November 24. Major General Joseph Hooker strikes the Confederate left at Lookout Mountain. Hooker has three divisions under his command, which are led by generals John W. Geary, Charles Cruft, and Peter J. Osterhaus. At 10:30 a.m., Geary’s men make contact with Confederate general Edward Walthall’s men one mile southwest of Point Lookout. The Confederates’ inferior numbers are quickly driven back. At 1:00 p.m. Confederate general John C. Moore launches a counterattack against the surging Union forces, but the Rebels find themselves severely outflanked and retreat through the fog. That night, Bragg holds a council with his generals and decides to withdraw from Lookout Mountain to reinforce Missionary Ridge. This hands Grant a second victory.

Although Grant expects Gen. William T. Sherman to attack Missionary Ridge in coordination with Hooker’s attack at Lookout Mountain, faulty intelligence leads Sherman’s men to Billy Goat Hill instead. Undaunted, Grant is determined to follow up the success of November 24 with a coordinated effort. Hooker will advance on Missionary Ridge from the south while Sherman attacks Tunnel Hill, on the northern end of the Confederate position. Thomas’s Army of the Cumberland is arrayed against the center of Bragg’s line to offer assistance as needed.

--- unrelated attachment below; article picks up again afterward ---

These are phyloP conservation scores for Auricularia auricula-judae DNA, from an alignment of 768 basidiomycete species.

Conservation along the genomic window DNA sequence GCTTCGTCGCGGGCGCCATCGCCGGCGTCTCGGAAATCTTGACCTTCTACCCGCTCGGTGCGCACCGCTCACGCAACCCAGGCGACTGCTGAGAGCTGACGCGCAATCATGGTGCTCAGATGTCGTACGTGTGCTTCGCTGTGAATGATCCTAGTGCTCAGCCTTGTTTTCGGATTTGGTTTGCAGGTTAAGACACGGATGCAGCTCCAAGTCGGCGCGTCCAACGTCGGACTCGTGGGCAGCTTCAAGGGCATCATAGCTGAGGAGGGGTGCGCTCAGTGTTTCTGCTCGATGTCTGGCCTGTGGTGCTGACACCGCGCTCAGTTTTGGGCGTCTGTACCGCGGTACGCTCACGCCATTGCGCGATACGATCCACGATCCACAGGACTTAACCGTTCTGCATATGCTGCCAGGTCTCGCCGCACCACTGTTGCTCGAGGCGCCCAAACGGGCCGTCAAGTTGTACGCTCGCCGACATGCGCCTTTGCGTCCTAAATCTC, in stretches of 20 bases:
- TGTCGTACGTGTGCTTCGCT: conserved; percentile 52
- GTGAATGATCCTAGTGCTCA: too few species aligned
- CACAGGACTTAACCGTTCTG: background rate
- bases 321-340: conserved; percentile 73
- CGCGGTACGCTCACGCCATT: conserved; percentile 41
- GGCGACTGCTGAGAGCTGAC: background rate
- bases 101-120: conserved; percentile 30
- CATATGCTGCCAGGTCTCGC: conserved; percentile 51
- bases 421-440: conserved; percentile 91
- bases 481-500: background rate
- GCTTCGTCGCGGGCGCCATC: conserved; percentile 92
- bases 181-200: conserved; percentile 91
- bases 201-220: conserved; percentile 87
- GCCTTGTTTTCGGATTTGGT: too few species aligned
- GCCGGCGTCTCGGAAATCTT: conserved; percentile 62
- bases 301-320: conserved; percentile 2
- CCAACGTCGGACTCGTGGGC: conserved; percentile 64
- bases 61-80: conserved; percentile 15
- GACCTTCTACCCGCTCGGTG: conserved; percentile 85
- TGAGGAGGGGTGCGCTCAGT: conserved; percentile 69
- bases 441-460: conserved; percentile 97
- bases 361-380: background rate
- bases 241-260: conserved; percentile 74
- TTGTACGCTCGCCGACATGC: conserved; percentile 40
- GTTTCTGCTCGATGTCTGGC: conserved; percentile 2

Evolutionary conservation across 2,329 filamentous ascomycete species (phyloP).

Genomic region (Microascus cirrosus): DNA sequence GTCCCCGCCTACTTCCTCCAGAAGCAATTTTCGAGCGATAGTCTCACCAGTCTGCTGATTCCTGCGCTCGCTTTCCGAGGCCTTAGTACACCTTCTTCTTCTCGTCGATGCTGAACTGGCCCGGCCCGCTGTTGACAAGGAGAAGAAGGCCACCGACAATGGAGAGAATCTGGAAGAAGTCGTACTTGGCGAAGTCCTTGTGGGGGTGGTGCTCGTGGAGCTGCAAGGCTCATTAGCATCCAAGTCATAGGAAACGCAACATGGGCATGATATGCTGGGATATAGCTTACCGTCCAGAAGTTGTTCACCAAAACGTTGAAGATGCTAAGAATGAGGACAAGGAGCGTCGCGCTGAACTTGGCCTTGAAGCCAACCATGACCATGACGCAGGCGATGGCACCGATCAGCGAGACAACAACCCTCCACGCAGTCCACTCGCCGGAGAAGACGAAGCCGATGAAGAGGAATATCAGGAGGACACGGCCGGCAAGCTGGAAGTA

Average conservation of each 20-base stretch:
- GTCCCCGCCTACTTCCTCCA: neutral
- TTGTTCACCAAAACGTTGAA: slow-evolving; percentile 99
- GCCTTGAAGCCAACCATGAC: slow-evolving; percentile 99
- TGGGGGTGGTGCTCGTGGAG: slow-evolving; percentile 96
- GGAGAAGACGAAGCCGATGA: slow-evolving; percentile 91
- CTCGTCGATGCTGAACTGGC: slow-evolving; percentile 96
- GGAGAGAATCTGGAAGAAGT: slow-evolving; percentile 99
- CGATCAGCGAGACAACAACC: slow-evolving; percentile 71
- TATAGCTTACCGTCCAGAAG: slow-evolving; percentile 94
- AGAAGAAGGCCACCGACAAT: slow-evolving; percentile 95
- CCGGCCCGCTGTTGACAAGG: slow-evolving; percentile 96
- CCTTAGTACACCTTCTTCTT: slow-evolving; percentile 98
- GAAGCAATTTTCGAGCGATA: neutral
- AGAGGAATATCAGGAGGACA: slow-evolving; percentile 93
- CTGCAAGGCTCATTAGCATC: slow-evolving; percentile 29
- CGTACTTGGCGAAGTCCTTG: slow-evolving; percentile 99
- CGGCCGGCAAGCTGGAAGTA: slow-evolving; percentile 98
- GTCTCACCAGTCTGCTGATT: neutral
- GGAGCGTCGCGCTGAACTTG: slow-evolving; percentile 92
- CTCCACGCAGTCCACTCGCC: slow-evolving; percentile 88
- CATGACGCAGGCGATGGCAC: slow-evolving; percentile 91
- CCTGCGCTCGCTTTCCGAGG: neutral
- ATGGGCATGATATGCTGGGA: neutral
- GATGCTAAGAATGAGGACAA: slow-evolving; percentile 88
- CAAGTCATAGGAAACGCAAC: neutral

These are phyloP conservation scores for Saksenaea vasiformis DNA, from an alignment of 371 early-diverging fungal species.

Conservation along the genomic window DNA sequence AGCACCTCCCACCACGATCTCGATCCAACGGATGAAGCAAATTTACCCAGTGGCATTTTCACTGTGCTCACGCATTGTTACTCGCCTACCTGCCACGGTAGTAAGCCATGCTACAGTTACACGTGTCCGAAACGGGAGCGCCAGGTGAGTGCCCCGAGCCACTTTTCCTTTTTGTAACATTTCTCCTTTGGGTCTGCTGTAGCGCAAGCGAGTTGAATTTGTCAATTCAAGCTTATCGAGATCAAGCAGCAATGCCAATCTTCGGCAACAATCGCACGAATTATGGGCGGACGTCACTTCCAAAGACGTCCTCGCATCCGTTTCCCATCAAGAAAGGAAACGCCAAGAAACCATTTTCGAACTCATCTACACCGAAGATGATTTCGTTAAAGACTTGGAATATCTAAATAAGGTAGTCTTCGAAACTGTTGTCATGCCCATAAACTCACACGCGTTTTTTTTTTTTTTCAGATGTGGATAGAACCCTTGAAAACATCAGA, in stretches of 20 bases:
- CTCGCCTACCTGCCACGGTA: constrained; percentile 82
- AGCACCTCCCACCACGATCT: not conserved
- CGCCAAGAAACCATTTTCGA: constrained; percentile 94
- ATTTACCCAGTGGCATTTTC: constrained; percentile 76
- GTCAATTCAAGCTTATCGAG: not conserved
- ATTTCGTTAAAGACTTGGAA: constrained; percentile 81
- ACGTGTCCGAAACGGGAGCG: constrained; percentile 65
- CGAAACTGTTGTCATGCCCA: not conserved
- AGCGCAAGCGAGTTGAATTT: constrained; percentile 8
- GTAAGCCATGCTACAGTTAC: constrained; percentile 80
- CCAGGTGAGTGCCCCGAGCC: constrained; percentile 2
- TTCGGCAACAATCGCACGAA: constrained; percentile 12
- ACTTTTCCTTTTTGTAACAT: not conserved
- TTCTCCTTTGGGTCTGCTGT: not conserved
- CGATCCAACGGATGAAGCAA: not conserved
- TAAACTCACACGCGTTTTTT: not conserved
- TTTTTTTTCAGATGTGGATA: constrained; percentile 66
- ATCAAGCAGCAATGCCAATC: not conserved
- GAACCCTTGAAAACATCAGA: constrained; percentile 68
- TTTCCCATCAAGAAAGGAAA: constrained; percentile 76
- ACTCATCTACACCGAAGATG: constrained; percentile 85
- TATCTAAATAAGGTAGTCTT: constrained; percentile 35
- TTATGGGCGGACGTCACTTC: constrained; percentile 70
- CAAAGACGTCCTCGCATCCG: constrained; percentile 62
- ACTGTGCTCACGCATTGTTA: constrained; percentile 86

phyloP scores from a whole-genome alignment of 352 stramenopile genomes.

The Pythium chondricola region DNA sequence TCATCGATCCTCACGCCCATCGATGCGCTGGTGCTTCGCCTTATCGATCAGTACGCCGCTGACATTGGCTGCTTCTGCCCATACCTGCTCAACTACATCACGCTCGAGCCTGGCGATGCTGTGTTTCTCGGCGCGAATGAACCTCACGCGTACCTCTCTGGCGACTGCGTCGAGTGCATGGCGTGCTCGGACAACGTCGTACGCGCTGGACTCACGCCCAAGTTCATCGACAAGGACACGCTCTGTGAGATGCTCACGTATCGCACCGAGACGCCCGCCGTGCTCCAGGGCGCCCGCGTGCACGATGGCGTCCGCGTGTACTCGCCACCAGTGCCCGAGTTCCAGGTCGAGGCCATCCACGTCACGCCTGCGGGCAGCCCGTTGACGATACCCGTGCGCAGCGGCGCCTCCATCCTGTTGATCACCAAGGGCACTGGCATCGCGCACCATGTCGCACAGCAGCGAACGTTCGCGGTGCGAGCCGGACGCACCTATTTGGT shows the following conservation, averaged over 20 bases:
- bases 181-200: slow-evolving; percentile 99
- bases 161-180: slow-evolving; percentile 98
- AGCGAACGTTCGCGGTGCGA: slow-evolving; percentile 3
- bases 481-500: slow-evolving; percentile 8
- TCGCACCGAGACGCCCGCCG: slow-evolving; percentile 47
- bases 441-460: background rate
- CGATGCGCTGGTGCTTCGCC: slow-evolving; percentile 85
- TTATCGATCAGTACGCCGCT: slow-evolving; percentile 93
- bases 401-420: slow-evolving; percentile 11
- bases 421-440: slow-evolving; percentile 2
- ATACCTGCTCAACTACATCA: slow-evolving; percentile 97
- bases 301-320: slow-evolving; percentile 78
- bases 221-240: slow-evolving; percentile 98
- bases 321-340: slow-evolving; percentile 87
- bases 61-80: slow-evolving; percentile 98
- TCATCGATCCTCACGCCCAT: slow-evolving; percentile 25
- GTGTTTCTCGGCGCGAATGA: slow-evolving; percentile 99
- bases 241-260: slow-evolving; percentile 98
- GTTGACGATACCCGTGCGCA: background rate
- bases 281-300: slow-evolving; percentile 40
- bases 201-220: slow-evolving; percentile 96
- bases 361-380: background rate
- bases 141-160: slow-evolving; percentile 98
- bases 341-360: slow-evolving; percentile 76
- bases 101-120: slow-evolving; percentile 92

When the Russian navy sailed into New York

Many Americans are surprised to learn that until the early 20 th century, the United States had better relations with Russia than with Britain or France. The United States had fought two bitter wars against Britain: the War of Independence and the War of 1812.

Additionally, the two nations endured many years of tension without war, mostly related to border issues in North America, where Canada remained British territory. During the American Civil War, the British government&rsquos sympathy seemed to be with the Confederacy and there was great concern in Washington that the British would give enter the war on the side of the South.

The United States had its share of difficulties with France as well. While France had been a vital ally of the young nation during its War of Independence, relations deteriorated shortly afterward.

In 1793 the United States quarreled with France about neutrality and then fought a brief, undeclared war in 1798. By the time of the Civil War Americans were complaining about the French occupation of Mexico and that regime&rsquos conduct toward Confederate rebels.

By contrast, the United States had never had a quarrel with Imperial Russia, and, in fact, the relationship was characterized by peace and goodwill. Empress Catherine II (the Great) refused to send Russian soldiers requested by King George III to suppress the rebellion of his subjects in North America.